American Patriot posted four questions asking our opinions on a few issues, and I am obliging him with a response. These are my responses:
1) What are your opinions (generally speaking – you do not have to write a 50 page essay) of our Founding Documents and their relevance to modern day U.S.?
I believe the founding documents were a framework for our country. The founding fathers (a bunch of f*cking racists with a handful of good ideas1) gave us the tools to change that framework as the times change though. I wish the amendment process would be used much more, instead of just making “laws.” From this point on, I will no longer put laws in quotation marks, but if I talk about federal laws, know that I am air quoting around them in a condescending fashion. One example, at risk of sounding like a hippie, would be medical marijuana prohibition. How do they justify the fact that they had to amend the constitution to make alcohol illegal, and then just include medical marijuana under some blanketing of interstate commerce?
2) Do you believe in a ‘living constitution’?
Do I believe that some things, such as what is considered a liberty and a right require a flexible view along with the evolution of society? Yes, especially with the evolution of technology, and how it can be abused to infringe on personal privacy (Fusion Centers). Do I believe that the Supreme Court should inject their bias into decisions? No. I do not agree with many federal laws that are made by just using their own opinions of vaguely worded amendments to justify their enforcement. I believe that if the country expects us to follow the law, then they should follow the law and do things correctly (amend the constitution). That being said, some things, like the ACA, just wouldn’t get done unless someone took the step and got it done, and I do believe that health care is a right of all people. I think that health care could be better done on a state by state basis though, and the president has made this an option to all states (I loved this decision, although I expect many won’t take him up on it because they don’t have any better ideas). There are some things that cannot be done on a local government basis though, like environmental protection. If states were allowed to make the decision, then other states, down the river or in the direction of prevailing winds, could be the ones taking the brunt of the damages. Although I haven’t been explicit, you may have guessed than I am not a very religious man, because religion sticks too firmly to ideas rooted in the past. I believe that knowledge of history is vital and important but dogmatic adherence to past principles, in the church as well as government, should be frowned upon. Societies change over time, it is guaranteed and unstoppable, and with these changes our society requires a form of government that is as dynamic.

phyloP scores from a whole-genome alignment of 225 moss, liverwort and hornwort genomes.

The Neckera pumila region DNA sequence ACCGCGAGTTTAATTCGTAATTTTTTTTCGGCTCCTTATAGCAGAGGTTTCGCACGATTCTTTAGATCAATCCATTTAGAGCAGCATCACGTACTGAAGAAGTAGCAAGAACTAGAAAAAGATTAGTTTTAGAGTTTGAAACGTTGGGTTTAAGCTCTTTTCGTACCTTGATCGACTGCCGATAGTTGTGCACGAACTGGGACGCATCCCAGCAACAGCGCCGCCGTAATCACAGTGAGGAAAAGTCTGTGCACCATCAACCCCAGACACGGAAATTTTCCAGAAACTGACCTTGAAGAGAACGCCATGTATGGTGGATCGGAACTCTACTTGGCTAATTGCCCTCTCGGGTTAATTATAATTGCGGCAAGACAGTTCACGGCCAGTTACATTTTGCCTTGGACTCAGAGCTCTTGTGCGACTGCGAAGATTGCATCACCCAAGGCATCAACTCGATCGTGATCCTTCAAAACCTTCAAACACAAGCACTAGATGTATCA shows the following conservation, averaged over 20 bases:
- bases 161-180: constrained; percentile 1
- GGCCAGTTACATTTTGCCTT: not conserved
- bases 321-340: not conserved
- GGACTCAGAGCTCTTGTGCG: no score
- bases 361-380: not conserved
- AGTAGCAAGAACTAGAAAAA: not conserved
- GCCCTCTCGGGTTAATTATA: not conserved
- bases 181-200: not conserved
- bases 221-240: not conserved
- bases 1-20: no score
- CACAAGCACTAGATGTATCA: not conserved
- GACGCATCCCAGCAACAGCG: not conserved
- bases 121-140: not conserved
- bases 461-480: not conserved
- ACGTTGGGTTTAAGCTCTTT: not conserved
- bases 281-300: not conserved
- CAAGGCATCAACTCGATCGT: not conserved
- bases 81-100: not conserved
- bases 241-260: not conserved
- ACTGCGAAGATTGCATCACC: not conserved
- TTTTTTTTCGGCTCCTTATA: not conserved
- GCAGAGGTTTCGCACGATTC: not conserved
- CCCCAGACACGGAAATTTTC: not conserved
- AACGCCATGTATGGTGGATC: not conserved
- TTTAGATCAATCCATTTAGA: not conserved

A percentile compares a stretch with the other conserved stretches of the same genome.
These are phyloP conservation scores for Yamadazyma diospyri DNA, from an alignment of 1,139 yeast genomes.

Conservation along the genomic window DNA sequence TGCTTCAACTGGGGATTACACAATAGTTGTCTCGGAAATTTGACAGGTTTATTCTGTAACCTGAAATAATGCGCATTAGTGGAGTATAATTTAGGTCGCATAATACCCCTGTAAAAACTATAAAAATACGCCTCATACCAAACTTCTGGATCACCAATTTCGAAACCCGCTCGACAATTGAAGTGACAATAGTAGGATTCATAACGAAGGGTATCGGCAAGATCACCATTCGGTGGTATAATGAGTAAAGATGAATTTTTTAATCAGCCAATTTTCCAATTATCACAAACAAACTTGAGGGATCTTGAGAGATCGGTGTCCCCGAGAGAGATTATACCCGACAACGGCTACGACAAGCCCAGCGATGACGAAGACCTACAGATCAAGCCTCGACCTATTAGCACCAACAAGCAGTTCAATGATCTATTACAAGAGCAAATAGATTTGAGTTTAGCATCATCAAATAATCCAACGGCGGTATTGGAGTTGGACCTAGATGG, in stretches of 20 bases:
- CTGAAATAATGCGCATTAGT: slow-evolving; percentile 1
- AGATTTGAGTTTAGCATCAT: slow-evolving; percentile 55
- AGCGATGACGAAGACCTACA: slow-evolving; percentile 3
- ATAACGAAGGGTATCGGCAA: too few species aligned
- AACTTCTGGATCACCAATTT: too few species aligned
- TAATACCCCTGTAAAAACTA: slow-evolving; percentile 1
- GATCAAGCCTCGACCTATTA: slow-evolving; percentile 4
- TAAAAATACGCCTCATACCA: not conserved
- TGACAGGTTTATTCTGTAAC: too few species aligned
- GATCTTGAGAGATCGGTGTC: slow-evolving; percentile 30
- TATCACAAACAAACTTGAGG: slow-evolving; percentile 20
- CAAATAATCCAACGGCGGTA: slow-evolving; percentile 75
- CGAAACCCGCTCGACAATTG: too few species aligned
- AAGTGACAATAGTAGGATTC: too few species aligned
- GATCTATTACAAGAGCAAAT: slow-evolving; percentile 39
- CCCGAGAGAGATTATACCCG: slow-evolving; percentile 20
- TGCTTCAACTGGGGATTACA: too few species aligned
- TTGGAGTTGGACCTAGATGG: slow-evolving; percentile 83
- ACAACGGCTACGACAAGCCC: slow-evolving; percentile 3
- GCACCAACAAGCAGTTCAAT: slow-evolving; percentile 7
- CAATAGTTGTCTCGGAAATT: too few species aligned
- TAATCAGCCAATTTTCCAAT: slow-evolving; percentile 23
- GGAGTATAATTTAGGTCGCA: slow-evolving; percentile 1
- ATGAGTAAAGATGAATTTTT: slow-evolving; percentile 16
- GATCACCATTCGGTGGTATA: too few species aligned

3) What do you think a ‘right’ is and what are basic ‘human rights’ as you see it?
A really complex issue, it’s easier to see when rights are being infringed than to come up with a list of rights. So here I go… I’ll steal and expand on Life, Liberty and Pursuit of Happiness (hey, I wrote about that one). Life would be food, shelter, clothing, health care, clean air, clean water, and education2. Liberty is a bit trickier, but I would include protection of free speech, religion, race, gender, sexual orientation, mandatory gun ownership and other similar issues I’m forgetting. Pursuit of happiness is pretty much covered under everything else, again citing Denmark as my example.
4) Where do you draw the line between ‘rights’ that need to be protected by the government and ‘wants’ that should be individual responsibility?
I think that local governments are ideally/uniquely situated to protect rights, since they are in more direct contact with the people. Although without the federal government stepping up on things like civil rights, we might still be stuck in a backwards country in that respect. In terms of wants, I wouldn’t consider “things” a right (the rate of trampoline and Jet Ski ownership in Denmark is disgustingly low) even though they make some people happy.
 Tosh, Daniel, perf. Happy Thoughts. 2011. DVD.
 Our system sucks, but this isn’t the place to expand on that.